“We were not in control of the timeline or what CW Capital was necessarily going to do,” said former City Council member and longtime Stuy Town resident Dan Garodnick, who helped negotiate the terms of the city’s loan to Blackstone. “Being able to negotiate a deal that saved 5,000 units of affordable housing, where the alternative might have been zero — we thought it was important.”

But it soon emerged that the agreement wasn’t all it was cracked up to be.

The Independent Budget Office released a scathing report last year, estimating 1,800 of the affordable apartments wouldn’t have been deregulated through 2035 in the first place. The monumental changes to New York’s rent law then made that the case with all 5,000 units.

“No one knew rent regulations would change the way they did,” said Doug Turetsky, the IBO’s chief of staff.

After city and state authorities announced their Stuy Town review last month, Blackstone spokesperson Jennifer Friedman told TRD that the new rent law has caused the landlord to “make some difficult choices and scale back certain investments.” But she said the firm was actively “renovating and leasing all vacant units.”

Like many other New York landlords, Blackstone was no doubt responding to the sweeping changes in how renovation costs can be legally passed on to tenants through rent hikes, said real estate attorney Sherwin Belkin.

Others say the firm’s pause on its Stuy Town investments may have also been an attempt to get the attention of lawmakers and persuade them to intercede.

“It’s the subtext,” said Joshua Stein, another lawyer in the business. “It’s like: I’m going to hold my breath until I turn blue, and someone will come rescue me.”

Change of course

Stuy Town resident and housing activist Pete Harrison said Blackstone’s willingness to shelve apartments is evidence that the global private equity firm with $545 billion in assets under management was doing “just fine.”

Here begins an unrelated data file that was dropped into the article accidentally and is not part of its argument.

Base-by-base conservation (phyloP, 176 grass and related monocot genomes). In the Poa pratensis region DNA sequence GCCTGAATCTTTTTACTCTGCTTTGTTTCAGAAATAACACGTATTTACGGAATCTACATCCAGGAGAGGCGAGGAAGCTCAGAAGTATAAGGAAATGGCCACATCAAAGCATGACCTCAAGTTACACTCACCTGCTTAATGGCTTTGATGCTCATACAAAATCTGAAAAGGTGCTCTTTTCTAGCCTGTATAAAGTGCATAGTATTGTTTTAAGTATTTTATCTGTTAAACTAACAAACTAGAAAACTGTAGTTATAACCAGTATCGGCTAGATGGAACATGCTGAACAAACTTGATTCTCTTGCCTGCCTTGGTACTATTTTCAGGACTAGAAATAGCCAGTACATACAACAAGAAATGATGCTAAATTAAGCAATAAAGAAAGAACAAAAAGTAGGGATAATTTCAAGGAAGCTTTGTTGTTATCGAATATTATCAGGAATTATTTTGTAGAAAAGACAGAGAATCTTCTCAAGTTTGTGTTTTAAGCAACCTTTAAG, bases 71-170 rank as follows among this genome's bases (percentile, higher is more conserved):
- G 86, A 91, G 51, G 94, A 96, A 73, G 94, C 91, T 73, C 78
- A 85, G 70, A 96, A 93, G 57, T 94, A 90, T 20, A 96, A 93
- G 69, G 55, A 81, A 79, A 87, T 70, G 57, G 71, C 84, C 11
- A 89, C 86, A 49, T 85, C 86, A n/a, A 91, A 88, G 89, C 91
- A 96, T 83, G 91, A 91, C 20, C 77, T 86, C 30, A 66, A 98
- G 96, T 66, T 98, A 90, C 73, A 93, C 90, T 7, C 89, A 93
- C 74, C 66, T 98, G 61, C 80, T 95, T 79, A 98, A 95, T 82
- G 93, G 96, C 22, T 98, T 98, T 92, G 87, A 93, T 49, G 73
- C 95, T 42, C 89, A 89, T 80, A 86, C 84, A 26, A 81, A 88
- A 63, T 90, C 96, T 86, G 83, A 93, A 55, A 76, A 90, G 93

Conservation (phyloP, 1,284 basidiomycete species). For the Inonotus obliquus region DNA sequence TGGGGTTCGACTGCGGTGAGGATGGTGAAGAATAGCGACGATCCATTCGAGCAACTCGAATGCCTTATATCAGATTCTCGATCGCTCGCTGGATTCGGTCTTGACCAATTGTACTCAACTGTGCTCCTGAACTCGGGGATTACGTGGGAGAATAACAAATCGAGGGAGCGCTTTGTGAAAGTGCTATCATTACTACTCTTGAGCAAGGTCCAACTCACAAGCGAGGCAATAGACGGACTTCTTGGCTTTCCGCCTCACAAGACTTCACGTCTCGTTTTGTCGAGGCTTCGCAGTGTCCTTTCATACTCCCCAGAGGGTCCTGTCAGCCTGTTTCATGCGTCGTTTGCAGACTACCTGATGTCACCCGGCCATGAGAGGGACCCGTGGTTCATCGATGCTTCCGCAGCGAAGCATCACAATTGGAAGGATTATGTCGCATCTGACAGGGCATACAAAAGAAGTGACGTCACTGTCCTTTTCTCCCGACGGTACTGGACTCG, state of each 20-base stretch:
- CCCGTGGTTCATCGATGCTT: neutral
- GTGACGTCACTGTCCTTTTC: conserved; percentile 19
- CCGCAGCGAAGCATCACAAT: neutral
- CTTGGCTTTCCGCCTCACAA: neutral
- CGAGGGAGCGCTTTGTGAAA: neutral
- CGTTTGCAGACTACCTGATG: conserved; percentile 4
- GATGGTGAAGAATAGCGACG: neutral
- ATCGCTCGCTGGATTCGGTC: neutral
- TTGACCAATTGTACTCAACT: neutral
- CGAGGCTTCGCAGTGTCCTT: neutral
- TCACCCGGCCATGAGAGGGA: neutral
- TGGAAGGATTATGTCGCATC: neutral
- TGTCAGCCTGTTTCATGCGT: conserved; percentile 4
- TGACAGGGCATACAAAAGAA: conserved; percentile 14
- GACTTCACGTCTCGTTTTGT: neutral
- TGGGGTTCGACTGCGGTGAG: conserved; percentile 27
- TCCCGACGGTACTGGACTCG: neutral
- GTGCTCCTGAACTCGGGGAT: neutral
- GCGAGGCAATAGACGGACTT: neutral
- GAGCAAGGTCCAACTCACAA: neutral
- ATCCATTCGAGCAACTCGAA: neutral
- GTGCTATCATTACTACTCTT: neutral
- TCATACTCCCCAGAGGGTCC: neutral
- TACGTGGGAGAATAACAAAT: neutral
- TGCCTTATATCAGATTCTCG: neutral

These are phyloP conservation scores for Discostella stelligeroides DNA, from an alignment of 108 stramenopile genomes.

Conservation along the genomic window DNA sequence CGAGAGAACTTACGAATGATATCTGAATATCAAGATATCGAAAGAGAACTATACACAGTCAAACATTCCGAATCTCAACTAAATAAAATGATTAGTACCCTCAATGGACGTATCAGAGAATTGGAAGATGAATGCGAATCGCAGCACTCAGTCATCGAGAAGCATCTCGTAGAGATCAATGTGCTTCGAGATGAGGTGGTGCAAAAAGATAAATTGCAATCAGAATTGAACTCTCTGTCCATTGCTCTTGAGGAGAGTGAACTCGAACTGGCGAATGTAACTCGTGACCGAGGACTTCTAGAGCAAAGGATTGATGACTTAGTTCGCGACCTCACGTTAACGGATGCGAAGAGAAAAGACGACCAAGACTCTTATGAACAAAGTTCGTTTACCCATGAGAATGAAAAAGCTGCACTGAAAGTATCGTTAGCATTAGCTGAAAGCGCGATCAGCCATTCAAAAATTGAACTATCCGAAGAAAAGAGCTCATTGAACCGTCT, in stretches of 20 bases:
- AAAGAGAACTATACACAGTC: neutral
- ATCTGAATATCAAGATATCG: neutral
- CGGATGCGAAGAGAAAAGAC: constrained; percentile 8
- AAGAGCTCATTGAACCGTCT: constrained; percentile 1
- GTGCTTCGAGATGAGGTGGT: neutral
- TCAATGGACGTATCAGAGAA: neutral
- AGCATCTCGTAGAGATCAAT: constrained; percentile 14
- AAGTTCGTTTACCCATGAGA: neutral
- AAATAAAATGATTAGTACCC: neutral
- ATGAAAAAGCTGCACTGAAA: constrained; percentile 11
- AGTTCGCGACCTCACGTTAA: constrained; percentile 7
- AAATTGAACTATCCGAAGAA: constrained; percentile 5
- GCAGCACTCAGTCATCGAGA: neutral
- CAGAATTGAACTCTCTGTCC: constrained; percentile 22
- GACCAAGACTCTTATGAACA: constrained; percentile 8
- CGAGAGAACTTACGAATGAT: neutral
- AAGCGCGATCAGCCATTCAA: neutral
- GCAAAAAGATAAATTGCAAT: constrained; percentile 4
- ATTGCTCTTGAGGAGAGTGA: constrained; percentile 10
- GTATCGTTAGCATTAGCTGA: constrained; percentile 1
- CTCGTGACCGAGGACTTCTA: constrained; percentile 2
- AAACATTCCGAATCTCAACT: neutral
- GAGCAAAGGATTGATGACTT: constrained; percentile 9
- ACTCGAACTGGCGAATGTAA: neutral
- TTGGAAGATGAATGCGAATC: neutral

“At the very least, they are slow-walking stuff, to give the perception of a capital strike and try to spook people,” Harrison added.

The Democratic Socialists of America member announced last month that he would challenge Rep. Carolyn Maloney with a run for Congress in New York’s 12th District and vowed to “take on the power of the big real estate developers.”

“Blackstone has a strict regulatory agreement that was negotiated in detail,” said Garodnick. “We’re going to hold them to it.”

Blackstone’s Friedman said the firm is in compliance with its agreement to maintain 5,000 affordable units at Stuy Town and continues to lease hundreds of apartments a month. “We are extremely proud of our record at Stuy Town,” she noted.

But the private equity firm has another key investment option at its disposal. While the interest-free loan saved Blackstone a few hundred million dollars, the most lucrative part of its 2015 deal with the city may be Stuy Town’s air rights — which the landlord has the city’s permission to sell.

Even after the sweeping changes to the state’s rent law, that deal is still looking good for Blackstone, according to several sources.

“I’m sure they’re working their associates 60 hours a week to squeeze out every last nickel, before and after the changes to the rent law,” said Brian Strout, a commercial broker at City Center Real Estate who specializes in air rights and land assemblages for development.

Now “there’s probably a little more focus on the air rights,” Strout added. “But I’m sure they weren’t forgetting them … because they’re Blackstone.”